Jump to content

  • Log In with Google      Sign In   
  • Create Account

We're offering banner ads on our site from just $5!

1. Details HERE. 2. GDNet+ Subscriptions HERE. 3. Ad upload HERE.


How to transition into Game Dev with Java


Old topic!
Guest, the last post of this topic is over 60 days old and at this point you may not reply in this topic. If you wish to continue this conversation start a new topic.

  • You cannot reply to this topic
5 replies to this topic

#1 TreeSaaaaap   Members   -  Reputation: 139

Like
1Likes
Like

Posted 01 July 2014 - 03:44 PM

Hi guys,

 

I've been working in Java for a little while now (after learning some Python and C++) and I'm feeling more comfortable with Java syntax more than the other languages so far.

 

I'm looking for a resource that will help me to better understand (in-depth) how to actually render terrain and models, and at some point help me understand the process of doing this with a client/server connection.  I find some decent articles and reading out there, but these things still confuse me.

 

I realize that it's a bit advanced, but it is something I could work towards as a hobby.  I'd love to create a multiplayer game similar to Ultima Online.  But if I could figure out how to render a map like that (isometric and terrain/tiles?) and have it work as a multiplayer game I'd be extremely happy.  Did UO use a heightmap, large bitmap, or just render a huge map of small tiles right next to each other?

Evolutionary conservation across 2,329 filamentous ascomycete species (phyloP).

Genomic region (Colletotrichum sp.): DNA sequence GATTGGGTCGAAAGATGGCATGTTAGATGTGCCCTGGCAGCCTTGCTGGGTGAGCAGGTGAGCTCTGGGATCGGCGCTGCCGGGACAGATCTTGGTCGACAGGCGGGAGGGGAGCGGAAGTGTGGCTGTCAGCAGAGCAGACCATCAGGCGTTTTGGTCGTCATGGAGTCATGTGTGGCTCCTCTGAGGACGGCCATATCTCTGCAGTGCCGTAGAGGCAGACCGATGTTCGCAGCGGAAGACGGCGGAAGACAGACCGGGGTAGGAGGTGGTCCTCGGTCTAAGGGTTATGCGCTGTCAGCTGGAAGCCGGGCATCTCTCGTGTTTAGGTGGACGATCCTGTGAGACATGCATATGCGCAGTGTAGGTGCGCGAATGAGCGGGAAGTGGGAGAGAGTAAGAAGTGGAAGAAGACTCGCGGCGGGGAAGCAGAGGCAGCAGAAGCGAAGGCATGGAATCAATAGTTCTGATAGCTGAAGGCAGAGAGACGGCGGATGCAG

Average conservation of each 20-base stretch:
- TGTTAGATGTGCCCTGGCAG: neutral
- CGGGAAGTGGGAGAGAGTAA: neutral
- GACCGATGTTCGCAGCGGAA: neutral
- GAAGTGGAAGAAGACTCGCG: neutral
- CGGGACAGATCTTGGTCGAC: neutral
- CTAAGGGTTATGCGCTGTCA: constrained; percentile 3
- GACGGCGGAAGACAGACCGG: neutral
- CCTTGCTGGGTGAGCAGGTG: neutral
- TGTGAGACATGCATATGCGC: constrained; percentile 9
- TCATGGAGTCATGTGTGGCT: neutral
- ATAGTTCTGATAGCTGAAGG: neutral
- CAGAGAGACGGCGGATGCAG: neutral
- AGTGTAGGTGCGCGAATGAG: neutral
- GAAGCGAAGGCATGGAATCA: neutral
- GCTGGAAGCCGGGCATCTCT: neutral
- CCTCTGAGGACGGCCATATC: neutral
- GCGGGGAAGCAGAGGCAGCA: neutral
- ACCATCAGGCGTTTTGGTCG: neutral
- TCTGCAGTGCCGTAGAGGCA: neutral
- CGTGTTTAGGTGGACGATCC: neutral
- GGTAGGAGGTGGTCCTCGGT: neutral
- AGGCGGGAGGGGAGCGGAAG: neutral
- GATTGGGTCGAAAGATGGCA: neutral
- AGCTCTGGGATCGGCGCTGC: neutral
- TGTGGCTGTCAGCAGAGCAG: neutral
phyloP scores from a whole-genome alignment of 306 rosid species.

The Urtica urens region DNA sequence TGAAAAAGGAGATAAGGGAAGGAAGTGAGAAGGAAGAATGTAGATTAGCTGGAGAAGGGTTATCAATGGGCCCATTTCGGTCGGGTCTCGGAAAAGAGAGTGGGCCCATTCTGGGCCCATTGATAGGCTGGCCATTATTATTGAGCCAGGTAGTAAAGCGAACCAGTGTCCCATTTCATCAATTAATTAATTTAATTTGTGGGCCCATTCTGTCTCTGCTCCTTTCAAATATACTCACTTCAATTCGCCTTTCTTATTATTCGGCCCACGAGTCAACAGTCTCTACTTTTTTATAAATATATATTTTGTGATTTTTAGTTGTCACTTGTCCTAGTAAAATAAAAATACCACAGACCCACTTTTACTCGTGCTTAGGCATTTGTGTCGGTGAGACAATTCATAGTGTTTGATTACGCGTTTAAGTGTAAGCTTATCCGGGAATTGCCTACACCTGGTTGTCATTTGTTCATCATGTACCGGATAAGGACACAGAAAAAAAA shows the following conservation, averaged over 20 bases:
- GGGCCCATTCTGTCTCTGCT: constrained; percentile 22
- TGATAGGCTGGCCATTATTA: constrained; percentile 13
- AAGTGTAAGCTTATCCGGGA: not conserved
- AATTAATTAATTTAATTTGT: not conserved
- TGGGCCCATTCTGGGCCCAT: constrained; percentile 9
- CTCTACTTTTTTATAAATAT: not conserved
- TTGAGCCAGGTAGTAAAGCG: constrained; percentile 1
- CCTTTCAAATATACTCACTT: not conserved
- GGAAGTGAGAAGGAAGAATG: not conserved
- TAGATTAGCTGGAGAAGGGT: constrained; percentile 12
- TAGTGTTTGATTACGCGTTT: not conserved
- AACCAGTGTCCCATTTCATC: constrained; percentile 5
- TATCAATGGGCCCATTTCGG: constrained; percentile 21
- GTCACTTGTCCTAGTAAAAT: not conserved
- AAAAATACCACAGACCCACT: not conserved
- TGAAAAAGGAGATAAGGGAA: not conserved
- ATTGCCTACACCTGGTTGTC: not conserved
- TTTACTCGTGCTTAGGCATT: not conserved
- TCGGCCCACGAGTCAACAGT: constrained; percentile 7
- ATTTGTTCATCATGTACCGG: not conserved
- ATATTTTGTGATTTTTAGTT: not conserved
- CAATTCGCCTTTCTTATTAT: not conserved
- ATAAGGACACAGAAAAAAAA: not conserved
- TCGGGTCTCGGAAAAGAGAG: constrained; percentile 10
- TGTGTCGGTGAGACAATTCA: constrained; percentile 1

Also, would you guys suggest trying the jmonkeyengine?

 

Lastly, this might be a dumb question but how is gear rendered both on a player, and in a paperdoll with the ability to die a section of armor?  Graphics programming seems extremely difficult.

 

What would you guys suggest as a decent resource for transitioning from basic Java to understanding some graphics and server/client programming?

 

Thanks!



Sponsor:

#2 Shippou   Members   -  Reputation: 1714

Like
1Likes
Like

Posted 01 July 2014 - 04:37 PM

For 3D applications you can use built in libraries, or try download a 3rd party API .

 

 Believe it or not, Java's built in libraries make it very easy to do many different types of networking applications ( socket programming ).

You can start with a simple chat program, move up to sending objects using serialization , than try your hand at multithreading .

 Once you get this part learned, it is very simple to create the network backbone for almost any kind of game.

 

Edit: Java is not a language to use for large scale 3D games. Attempting to render complex 3D shapes with texture mapping and lighting can bring your game to a screeching halt.

 (( Java is a perfectly fine language to use for 2D MMOs, and non graphic intensive 3D games ))


Edited by Shippou, 02 July 2014 - 12:09 AM.

 Reactions To Technologies:
1. Anything that is in the world when you’re born is normal and ordinary and is just a natural part of the way the world works.
2. Anything that's invented between when you’re fifteen and thirty-five is new and exciting and revolutionary and you can probably get a career in it.